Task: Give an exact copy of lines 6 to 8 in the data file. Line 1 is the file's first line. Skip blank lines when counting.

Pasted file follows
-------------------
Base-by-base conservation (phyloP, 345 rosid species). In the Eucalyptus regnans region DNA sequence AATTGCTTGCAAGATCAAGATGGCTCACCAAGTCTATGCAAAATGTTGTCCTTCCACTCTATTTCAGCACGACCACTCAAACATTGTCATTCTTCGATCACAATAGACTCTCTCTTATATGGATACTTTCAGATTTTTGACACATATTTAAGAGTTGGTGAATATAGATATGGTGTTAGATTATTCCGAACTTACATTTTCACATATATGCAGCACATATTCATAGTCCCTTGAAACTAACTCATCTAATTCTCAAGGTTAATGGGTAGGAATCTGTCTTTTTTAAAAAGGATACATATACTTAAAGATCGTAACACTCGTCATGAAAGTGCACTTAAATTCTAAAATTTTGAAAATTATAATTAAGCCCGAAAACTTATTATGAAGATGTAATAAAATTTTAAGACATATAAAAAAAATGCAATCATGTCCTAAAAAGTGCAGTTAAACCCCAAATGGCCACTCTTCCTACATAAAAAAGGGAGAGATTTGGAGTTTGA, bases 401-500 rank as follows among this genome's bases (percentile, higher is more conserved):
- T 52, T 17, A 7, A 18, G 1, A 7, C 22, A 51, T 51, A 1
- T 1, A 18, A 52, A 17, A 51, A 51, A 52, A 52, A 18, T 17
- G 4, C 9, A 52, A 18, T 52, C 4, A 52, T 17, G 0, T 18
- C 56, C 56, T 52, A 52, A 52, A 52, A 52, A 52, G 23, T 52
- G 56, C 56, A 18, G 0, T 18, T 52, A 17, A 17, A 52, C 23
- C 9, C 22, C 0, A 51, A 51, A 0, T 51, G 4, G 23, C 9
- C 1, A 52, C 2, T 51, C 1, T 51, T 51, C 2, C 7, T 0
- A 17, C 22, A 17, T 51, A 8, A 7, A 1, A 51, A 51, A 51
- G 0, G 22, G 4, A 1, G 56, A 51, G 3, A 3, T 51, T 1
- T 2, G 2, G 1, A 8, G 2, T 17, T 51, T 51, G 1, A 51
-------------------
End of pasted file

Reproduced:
- G 56, C 56, A 18, G 0, T 18, T 52, A 17, A 17, A 52, C 23
- C 9, C 22, C 0, A 51, A 51, A 0, T 51, G 4, G 23, C 9
- C 1, A 52, C 2, T 51, C 1, T 51, T 51, C 2, C 7, T 0